req.setRequestHeader("Prefer", "odata.include-annotations=\"OData.Community.Display.V1.FormattedValue\"");
        req.onreadystatechange = function () {
            if (this.readyState === 4) {
                req.onreadystatechange = null;
                if (this.status === 200) {
                    var result = JSON.parse(this.response);
                    //Uncomment based on which record you which to redirect to.
                    //Currently, this will redirect to the newly created Account record
                    var accountID = result["_parentaccountid_value"];
                    Xrm.Utility.openEntityForm('account', accountID);

                    //var contactID = result["_parentcontactid_value"];
                    //Xrm.Utility.openEntityForm('contact', contactID);

                else {
    }, 6000);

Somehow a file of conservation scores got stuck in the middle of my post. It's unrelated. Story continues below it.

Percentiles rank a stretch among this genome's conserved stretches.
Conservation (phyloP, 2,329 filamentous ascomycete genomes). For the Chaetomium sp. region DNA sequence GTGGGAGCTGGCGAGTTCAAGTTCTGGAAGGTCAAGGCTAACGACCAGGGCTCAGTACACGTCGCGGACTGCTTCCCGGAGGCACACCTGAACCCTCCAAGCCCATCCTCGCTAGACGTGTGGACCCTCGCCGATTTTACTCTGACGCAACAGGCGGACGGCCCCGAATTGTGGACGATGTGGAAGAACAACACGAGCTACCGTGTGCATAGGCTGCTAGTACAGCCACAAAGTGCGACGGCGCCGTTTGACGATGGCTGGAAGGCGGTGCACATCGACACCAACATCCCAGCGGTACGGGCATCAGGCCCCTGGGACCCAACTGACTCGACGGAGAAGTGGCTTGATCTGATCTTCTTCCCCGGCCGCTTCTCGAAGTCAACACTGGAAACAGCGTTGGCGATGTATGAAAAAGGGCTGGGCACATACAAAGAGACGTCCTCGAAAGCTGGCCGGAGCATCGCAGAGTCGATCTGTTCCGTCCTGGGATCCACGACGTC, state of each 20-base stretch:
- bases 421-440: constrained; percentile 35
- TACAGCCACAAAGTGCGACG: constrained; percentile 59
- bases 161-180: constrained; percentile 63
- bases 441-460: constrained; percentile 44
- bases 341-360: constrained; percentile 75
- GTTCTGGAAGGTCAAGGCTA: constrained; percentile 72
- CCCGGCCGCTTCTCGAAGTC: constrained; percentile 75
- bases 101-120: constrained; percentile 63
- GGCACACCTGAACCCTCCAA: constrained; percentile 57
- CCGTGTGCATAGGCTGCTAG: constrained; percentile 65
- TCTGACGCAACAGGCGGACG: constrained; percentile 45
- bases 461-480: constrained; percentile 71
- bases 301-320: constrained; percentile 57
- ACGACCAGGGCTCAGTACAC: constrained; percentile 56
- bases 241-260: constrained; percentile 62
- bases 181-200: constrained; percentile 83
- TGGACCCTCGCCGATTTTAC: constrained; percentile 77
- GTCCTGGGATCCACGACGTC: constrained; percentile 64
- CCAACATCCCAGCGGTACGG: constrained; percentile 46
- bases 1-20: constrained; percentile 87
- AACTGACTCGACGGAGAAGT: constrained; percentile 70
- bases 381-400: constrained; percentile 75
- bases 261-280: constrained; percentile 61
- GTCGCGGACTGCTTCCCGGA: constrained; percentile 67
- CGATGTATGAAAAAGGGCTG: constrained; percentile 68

The code is set to execute the Web API call 6 seconds after the function triggers. This is to ensure adequate time for the QualifyLead request to finish and make the fields we need available for accessing.

To deploy out, we use the eternally useful Ribbon Workbench to access the existing Qualify Lead button and add on a custom command that will fire alongside the default one:

As this post has hopefully demonstrated, overcoming challenges within CRM/D365CE can often result in different – but no less preferred – approaches to achieve your desired outcome. Let me know in the comments below if you have found any other ways of modifying the default Lead Qualification process within the application.

Perhaps one of the most useful features at your disposal when working with Azure SQL Databases is the ability to integrate your Azure Active Directory (Azure AD) login accountsa la Windows Authentication for on-premise SQL Server. There are numerous benefits in shifting away from SQL Server-only user accounts in favour of Azure AD:

  • Ensures consistent login identities across multiple services.
  • Can enforce password complexity and refresh rules more easily.
  • Once configured, they behave exactly the same as standard SQL Server only logins.
  • Supports advanced usage scenarios involving Azure AD, such as multi-factor authentication and Single Sign-On (SSO) via Active Directory Federation Services (ADFS).